Days Go By

As one would rather expect, there is not a Father's Day card for the men in dead baby land. I know - I asked. Oh, don't look at me like that, I asked nicely. I asked if there was a Father's Day card for men who had recently lost their children. Underneath the banner that proclaimed Father's Day was June 21, waving dismissively at the rack of cards, I persisted. A card for someone who will not have the greatest Father's Day, for when things are not good? For a Father's Day that will be hard? Surely, Hallmark, that makes Father's Day cards from the dog, could make a card that acknowledged the painful reality that Father's Day is not always a new tie, an ugly pencil holder and an apron proclaiming "world's greatest dad".

But, no. Let me tell you a secret - there are only 2 Father's Day cards out there. There is the "can I borrow $20 bucks type - clearly identified by it's reference to cars, beer, and bbq's" and the "You're my inspiration - with the attendant river-at-sunset scene" and I think we can all be clear that a living child is a clear pre-requisite for the purchase of both of those cards.

Oh, I can put together a gift, BBQ stuff, M and M's, an F1 car magazine, things to celebrate Mr. Spit's particular interests. I can put together presents, but I wanted the card, to make it legitimate. So that I was not the only person saying that Mr. Spit is a father. In our shared remembrances, in my memory - when I see him cradle our Gabriel. My hair, his father's hands. A mix. With a mother, and a father. Two parents to grieve and celebrate.

The clerk at the Hallmark store suggested a sympathy card, and I realized the problems were larger than card selection. There is a time and a place for sympathy, for tender care and concern, for abiding. But equally, there is a time that recognizes what is. Mr. Spit is a father whose son is not here, not close enough to touch, and not able to make an ugly pencil holder. And frankly, when your son is not here, no one remembers you on this day. You don't count. But, this does not mean we cannot, should not celebrate. Gabriel was here. And in those 30 minutes of here-ness, Mr. Spit became, forever, irrevocably, a father.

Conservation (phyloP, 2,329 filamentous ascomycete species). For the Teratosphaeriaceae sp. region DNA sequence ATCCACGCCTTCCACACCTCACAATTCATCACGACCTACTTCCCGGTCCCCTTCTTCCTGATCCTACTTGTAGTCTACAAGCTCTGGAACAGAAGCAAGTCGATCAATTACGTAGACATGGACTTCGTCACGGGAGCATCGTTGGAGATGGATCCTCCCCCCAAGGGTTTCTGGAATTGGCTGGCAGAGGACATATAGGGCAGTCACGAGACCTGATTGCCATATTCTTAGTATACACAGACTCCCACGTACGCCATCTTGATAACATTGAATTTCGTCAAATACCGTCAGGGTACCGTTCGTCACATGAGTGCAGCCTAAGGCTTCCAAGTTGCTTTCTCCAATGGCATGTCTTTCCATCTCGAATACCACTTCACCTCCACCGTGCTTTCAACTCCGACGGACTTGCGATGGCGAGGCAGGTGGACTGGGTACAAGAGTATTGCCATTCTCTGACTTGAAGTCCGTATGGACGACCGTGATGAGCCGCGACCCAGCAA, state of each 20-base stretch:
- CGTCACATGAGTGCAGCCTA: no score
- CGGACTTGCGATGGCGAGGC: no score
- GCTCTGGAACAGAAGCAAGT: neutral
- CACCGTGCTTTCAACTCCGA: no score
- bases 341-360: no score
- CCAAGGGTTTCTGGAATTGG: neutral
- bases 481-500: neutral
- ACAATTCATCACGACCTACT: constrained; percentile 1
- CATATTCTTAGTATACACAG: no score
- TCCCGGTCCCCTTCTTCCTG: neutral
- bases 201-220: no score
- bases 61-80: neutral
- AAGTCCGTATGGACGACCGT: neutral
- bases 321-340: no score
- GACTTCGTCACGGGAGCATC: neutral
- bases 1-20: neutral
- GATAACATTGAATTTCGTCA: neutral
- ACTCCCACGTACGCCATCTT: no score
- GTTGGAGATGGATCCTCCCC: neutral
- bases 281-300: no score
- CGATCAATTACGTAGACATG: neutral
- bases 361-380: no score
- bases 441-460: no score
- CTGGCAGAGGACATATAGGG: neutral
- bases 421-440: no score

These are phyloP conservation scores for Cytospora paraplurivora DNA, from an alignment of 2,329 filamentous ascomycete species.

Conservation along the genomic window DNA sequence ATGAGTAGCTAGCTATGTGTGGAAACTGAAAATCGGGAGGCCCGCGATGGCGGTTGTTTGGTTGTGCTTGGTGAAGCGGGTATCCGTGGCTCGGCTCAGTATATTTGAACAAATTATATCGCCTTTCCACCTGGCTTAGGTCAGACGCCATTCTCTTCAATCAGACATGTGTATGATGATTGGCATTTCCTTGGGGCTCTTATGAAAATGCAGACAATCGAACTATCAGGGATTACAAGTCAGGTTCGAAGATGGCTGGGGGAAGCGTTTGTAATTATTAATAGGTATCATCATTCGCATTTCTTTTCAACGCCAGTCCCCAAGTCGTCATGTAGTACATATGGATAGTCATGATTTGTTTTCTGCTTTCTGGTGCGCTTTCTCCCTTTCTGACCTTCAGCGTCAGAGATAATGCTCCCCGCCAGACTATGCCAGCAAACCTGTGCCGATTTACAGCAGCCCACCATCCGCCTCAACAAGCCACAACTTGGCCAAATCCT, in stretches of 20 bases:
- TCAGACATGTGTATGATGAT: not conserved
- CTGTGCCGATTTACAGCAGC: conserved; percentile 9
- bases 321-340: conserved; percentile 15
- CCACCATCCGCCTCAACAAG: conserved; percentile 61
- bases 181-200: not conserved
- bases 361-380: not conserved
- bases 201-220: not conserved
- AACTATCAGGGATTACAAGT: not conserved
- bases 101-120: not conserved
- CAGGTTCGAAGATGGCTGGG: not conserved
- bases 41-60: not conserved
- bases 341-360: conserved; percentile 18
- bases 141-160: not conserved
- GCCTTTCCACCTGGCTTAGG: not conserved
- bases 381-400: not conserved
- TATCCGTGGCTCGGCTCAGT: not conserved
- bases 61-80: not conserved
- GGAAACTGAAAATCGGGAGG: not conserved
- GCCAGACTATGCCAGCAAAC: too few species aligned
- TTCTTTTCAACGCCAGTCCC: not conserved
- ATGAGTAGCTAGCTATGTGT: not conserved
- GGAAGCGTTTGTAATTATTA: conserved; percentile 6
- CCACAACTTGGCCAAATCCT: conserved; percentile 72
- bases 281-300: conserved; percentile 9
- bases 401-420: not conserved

Today I wanted to mark this. To mark that if the father of a dead child can do well by his son, can be a good father, then Mr. Spit, he does those things. He remembers faithfully. He grieves. He loves, still, always.

I do not want to be the only one, insisting that Mr. Spit is some one's dad. That he is a father, that he deserves to stand up and be recognized. I wanted a card for him. I didn't want to be the only person insisting that Mr. Spit too, could celebrate Father's Day.
I am tired of the way we are ignored, expected to be over this, to be all better. And, for one day, just one day, I wanted Mr. Spit to be celebrated - feted - held up with all the other fathers, and not shoved off to the side. I wanted to stand up and argue, I wanted Mr. Spit to hear that he is a father. That he is important. That Gabriel is important.
And, I couldn't find a card.

Happy Father's Day darling.